Cooperating with various social groups, the defence ministry has arranged training for civilians throughout Indonesia, with students, blue-collar workers, and teachers persuaded to participate. Given the target of recruiting one million bela negara cadres in the next ten years, the anti-LGBT view could probably be added subtly to the existing bela negara curriculum.
It is therefore unsurprising that a call for LGBT rights, and its vehement rejection, was, by and large, framed as a proxy war. The military, particularly under the current leadership, has been a strong advocate of this type of thinking.
TNI Commander General Gatot Nurmantyo has held rallies outlining this contemporary form of warfare — where enemies are everywhere, yet cannot be easily detected. He argues that foreign powers no longer rely upon conventional measures of control and conquest based on territorial occupation nor colony building. Instead — as repeatedly echoed by Indonesian military elites — ideological and cultural infiltration and economic sabotage are how the fight is won.
This standing theory seems to confirm the danger the LGBT movement represents — since this unconventional concept of sexuality is regarded as being brought to Indonesia from abroad, or not genuinely borne out of the country’s own traditions. Therefore, it is perceived as perfectly natural for the nation ‘to fight’ the LGBT movement.
In this approach, the military establishment stands on firm ground. The TNI is ranked as the most trusted institution in the country, according to national surveys conducted by polling agencies. Based on this, it could be suggested that the military is now considered socially acceptable by a majority of the Indonesian public. People might disagree with them on some issues, but in general, people trust them.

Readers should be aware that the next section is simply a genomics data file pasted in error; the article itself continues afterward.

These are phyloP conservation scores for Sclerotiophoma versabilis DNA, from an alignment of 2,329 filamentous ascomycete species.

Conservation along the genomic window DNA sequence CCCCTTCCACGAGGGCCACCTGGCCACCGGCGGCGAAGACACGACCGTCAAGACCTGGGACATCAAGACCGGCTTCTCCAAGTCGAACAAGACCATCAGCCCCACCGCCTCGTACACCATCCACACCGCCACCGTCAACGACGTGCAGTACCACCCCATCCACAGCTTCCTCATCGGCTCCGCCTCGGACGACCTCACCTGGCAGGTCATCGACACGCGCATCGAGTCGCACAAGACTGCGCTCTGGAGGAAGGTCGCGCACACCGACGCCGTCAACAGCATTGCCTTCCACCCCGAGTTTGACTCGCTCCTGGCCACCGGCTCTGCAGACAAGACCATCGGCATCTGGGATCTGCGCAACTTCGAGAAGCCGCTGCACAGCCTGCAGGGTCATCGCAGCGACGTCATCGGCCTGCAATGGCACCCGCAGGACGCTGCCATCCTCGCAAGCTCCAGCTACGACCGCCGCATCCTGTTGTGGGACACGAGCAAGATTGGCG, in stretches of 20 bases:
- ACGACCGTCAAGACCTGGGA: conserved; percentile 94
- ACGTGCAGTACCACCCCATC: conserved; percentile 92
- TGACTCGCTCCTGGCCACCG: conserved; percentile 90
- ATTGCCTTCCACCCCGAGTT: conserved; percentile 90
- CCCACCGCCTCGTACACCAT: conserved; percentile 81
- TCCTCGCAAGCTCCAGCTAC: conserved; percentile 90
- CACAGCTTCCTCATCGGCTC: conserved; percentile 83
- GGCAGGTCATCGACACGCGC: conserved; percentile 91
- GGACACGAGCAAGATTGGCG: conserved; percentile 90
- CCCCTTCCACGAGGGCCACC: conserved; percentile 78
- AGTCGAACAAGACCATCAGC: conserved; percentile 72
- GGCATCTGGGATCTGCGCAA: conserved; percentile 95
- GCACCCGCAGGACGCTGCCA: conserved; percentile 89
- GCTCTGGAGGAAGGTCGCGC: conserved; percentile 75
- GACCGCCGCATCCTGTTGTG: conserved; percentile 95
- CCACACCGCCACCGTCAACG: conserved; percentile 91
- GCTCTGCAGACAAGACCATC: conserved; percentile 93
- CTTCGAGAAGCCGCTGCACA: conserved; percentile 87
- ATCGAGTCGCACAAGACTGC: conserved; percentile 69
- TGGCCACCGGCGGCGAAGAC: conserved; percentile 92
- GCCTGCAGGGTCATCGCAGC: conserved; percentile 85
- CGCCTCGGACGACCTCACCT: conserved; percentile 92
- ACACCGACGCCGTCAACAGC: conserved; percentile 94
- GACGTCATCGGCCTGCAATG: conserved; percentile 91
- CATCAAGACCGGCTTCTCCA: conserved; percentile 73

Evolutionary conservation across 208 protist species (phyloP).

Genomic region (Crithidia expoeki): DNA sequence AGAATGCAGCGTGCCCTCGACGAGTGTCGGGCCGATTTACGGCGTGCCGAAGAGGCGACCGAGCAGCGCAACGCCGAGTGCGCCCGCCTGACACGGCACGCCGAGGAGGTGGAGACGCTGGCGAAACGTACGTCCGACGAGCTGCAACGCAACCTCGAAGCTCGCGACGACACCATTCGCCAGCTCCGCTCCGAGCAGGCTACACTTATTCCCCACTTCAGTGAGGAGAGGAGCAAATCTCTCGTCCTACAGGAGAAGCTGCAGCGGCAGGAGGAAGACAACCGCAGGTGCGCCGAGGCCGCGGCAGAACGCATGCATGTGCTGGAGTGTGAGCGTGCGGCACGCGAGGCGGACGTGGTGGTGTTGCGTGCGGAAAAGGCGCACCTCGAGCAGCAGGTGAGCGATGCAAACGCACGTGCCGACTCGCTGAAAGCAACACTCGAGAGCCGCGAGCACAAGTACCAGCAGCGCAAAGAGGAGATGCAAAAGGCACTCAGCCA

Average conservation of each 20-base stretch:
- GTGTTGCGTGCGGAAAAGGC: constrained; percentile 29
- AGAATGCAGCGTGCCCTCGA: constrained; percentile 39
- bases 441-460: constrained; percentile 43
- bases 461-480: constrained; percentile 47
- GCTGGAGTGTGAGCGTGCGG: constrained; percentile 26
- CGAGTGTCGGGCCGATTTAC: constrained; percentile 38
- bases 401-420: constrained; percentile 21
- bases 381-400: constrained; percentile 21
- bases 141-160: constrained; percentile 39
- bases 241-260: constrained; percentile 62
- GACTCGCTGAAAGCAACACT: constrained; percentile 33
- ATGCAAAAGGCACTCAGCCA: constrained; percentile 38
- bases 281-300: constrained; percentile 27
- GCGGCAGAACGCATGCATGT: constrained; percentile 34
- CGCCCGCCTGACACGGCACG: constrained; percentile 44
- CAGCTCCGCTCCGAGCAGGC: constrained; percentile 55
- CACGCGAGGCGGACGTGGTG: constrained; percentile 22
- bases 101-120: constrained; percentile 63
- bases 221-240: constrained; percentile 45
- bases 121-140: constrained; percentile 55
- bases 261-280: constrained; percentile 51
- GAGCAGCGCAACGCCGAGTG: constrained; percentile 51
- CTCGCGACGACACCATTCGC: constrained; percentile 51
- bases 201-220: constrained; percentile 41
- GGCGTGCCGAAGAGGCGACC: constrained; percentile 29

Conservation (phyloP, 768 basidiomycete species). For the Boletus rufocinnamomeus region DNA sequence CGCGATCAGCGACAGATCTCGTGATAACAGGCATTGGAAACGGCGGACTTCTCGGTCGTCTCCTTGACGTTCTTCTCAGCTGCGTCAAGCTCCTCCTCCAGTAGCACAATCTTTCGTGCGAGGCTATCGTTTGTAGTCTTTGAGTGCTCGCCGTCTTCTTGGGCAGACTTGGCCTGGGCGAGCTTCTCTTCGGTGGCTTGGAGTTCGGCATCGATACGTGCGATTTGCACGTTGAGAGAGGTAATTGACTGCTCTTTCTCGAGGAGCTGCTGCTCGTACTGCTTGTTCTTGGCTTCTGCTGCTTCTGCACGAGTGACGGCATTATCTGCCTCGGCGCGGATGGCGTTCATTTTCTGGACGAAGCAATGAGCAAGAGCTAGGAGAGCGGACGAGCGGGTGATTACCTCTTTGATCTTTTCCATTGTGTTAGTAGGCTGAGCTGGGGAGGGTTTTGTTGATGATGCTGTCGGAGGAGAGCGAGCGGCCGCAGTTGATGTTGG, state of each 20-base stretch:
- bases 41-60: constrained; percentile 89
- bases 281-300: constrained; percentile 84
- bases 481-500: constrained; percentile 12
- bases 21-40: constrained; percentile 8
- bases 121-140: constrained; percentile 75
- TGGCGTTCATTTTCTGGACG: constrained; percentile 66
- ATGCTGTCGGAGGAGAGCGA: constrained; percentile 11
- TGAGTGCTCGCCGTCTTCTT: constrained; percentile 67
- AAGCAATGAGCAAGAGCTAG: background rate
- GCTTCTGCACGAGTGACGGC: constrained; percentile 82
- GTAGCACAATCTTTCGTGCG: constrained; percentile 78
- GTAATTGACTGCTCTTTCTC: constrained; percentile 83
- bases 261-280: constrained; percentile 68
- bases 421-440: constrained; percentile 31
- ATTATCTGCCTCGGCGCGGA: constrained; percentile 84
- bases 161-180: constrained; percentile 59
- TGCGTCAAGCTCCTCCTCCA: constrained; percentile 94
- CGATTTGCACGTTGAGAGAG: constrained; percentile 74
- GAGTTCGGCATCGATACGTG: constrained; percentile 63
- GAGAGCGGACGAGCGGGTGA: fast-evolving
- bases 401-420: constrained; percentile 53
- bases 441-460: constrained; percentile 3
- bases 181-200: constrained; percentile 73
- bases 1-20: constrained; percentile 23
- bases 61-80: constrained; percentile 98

As for Ryamizard, he is also riding high. He has the support and legitimacy his ministry needed to implement the bela negara project. He could also interpret the Nawacita, Jokowi’s 9-point priority program inspired by Soekarno’s teachings, as a nod toward inward looking and security-minded nationalism.
This is massive achievement for the military institution, particularly considering where it was during the heyday of Reformasi. At that time, a call to get back to the barracks was common. The military’s political role was gradually stripped away as well.
Playing the populist card is common practice among politicians; Ryamizard is no exception. However, the public should not let their political leaders’ statements get out of hand. Is Indonesia really under threat from a proxy war today? What proof does Ryamizard have of the country’s LGBT minority and a proxy war? In a democratic Indonesia, sensible arguments should be the currency bankrolling the exchange of ideas.
Moreover, the whole situation raises a serious question about the path of Indonesian nationalism the government currently advocates; will it become a mantra to justify particular views and norms – particularly, those that share similar principles with the military camp? Or a space that enables divergent views to coexist peacefully?
Let’s hope to hear much less controversial social commentary from Ryamizard in the future.